• When morning came forty-nine of us leaped into the water up to our thighs, and walked through water for more than two crossbow flights before we could reach the shore. The boats could not approach nearer because of certain rocks in the water. The other eleven men remained behind to guard the boats. When we reached land, those men had formed in three divisions to the number of more than one thousand five hundred persons. When they saw us, they charged down upon us with exceeding loud cries ... The musketeers and crossbowmen shot from a distance for about a half-hour, but uselessly; for the shots only passed through the shields ... Recognizing the captain, so many turned upon him that they knocked his helmet off his head twice ... An Indian hurled a bamboo spear into the captain's face, but the latter immediately killed him with his lance, which he left in the Indian's body. Then, trying to lay hand on sword, he could draw it out but halfway, because he had been wounded in the arm with a bamboo spear. When the natives saw that, they all hurled themselves upon him. One of them wounded him on the left leg with a large cutlass, which resembles a scimitar, only being larger. That caused the captain to fall face downward, when immediately they rushed upon him with iron and bamboo spears and with their cutlasses, until they killed our mirror, our light, our comfort, and our true guide. — Antonio Pigafetta[33]:173–177
Nothing of Magellan's body survived, that afternoon the grieving rajah-king, hoping to recover his remains, offered Mactan's victorious chief a handsome ransom of copper and iron for them but Datu Lapulapu refused. He intended to keep the body as a war trophy. Since Magellan's wife and child died in Seville before any member of the expedition could return to Spain, it seemed that every evidence of Ferdinand Magellan's existence had vanished from the earth.>>
Art Neuendorffer

User avatar
johnnydeep
Science Officer
Posts: 360
Joined: Sun Feb 20, 2011 8:57 pm

Re: APOD: The Small Cloud of Magellan (2021 Jan 05)

Post by johnnydeep » Tue Jan 05, 2021 5:42 pm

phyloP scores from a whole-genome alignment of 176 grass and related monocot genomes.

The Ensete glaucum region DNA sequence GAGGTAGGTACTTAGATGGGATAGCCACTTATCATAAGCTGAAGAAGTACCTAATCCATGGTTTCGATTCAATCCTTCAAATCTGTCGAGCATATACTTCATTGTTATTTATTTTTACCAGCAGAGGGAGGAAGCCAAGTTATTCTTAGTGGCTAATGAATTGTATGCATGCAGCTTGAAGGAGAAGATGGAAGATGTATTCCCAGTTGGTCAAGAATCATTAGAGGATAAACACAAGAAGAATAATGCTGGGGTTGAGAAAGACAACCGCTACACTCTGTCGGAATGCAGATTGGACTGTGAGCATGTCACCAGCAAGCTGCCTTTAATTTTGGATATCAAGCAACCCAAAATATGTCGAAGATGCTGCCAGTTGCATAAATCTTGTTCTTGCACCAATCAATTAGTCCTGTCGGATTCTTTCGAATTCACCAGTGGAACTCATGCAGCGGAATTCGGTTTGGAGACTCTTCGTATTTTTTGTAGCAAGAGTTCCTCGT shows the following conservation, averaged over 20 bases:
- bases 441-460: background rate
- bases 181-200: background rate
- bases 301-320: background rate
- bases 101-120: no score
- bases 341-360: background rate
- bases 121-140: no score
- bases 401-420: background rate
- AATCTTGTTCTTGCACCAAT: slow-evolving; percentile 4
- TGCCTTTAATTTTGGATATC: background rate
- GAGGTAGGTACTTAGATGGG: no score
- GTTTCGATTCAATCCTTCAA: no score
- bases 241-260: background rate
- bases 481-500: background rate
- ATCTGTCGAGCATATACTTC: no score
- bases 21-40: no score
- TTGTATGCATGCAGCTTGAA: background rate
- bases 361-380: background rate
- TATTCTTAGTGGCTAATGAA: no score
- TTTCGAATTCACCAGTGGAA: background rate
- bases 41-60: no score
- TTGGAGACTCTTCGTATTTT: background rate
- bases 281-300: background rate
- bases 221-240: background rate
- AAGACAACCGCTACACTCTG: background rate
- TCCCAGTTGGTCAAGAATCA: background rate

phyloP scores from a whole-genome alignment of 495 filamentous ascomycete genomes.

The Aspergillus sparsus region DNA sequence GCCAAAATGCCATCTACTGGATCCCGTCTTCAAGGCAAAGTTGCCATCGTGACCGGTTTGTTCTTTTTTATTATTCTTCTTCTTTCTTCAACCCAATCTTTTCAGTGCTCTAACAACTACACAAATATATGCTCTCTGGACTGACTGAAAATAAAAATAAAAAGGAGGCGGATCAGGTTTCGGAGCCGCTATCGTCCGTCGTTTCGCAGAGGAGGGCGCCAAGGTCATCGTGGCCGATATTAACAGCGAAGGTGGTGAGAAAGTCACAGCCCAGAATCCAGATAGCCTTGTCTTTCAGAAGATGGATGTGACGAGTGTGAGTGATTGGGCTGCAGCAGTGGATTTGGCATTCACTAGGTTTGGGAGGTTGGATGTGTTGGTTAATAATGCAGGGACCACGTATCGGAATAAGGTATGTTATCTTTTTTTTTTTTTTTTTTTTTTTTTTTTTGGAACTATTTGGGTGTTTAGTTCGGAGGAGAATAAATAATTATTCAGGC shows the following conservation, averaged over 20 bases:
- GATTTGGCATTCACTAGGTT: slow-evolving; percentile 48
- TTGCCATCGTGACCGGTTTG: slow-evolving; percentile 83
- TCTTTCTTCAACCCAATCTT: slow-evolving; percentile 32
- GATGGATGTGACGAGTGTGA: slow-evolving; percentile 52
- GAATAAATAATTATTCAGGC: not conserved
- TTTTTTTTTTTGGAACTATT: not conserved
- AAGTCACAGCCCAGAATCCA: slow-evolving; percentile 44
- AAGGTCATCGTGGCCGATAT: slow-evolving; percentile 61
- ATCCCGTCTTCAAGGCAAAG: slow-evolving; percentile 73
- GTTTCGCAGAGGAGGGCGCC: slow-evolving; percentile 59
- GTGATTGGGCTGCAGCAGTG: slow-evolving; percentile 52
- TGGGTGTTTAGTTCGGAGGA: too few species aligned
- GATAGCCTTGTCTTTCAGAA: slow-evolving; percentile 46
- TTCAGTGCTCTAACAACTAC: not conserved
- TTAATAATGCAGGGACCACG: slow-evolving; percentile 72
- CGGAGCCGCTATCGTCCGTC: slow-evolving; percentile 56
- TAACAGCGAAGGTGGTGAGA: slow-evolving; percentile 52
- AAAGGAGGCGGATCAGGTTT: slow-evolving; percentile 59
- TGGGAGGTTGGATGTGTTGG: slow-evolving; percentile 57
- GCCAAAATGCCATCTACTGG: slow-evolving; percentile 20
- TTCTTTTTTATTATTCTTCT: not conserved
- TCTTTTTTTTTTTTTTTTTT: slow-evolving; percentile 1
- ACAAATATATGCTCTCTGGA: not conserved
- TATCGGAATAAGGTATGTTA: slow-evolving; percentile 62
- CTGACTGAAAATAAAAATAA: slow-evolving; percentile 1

Ann wrote:
Tue Jan 05, 2021 6:35 am
If the stream of stars from the SMC towards the LMC that I think I can see actually exists, then it seems to start "opposite" bright globular cluster 47 Tuc. If you check out José Mtanous' and Jason Jennings's pictures of the Small Magellanic Cloud (and 47 Tuc), you can see that there is a clustering of pink or red emission nebulas on the "other" side of the main body of the Small Magellanic Cloud.

This group of emission nebulas might be the beginning of the stellar stream that I think I can see reaching from the SMC towards the LMC.

What do the rest of you think?

Ann
Seems plausible. From various searching, apparently the LMC and SMC orbit each other with a period of 900 million years, and are both responsible for the much larger Magellanic Stream, so your conjectured smaller stream from the SMC to the LMC is either exactly that or perhaps just a "filament" of the Magellanic Stream.

From https://apod.nasa.gov/apod/ap980826.html:
"To Boldly Go......Beyond The Fields We Know."

heehaw

Re: APOD: The Small Cloud of Magellan (2021 Jan 05)

Post by heehaw » Tue Jan 05, 2021 11:46 pm

We're so lucky to have LMC and SMC dancing before us, and also having Andromeda, splayed beautifully before our very eyes (and also, easily visible to the naked eye!). Imagine if we had found that we were in the middle of some mess of colliding galaxies! What a shemozzle!

User avatar
rj rl
Ensign
Posts: 52
Joined: Tue Jul 23, 2013 3:37 am

Re: APOD: The Small Cloud of Magellan (2021 Jan 05)

Post by rj rl » Wed Jan 06, 2021 10:08 am

The APOD says SMC is 15kly across, wikipedia says 7kly, who's right?

User avatar
Ann
4725 Å
Posts: 11067
Joined: Sat May 29, 2010 5:33 am

Re: APOD: The Small Cloud of Magellan (2021 Jan 05)

Post by Ann » Wed Jan 06, 2021 10:50 am

rj rl wrote:
Wed Jan 06, 2021 10:08 am
The APOD says SMC is 15kly across, wikipedia says 7kly, who's right?
I would guess the APOD is wrong. The diameter of the SMC is, indeed, 7,000 light-years according to Wikipedia.

The LMC, by contrast, is 14,000 ly according to Wikipedia. Maybe the APOD has mixed them up somehow?

Ann
Color Commentator

VictorBorun
Ensign
Posts: 73
Joined: Fri Oct 16, 2020 10:25 pm

Re: APOD: The Small Cloud of Magellan (2021 Jan 05)

Post by VictorBorun » Thu Jan 07, 2021 11:56 pm

How to guess the size of a distorted barred disk galaxy when the dark part is elusive?
For now we have light matter sizes: SMC 7 kly, LMC 14 kly, with 75 kly between these binary system galaxies.
Then again, some suppose SMC is in fact teared in two, with 30 kly between foreground and background shreds.

As our Sun orbits the Milky Way's center the GAIA and like would get some parallaxes.
Or maybe we get better on dark matter and gas halos.

What is a galaxy boundary by the way? A surface of maximal gravity?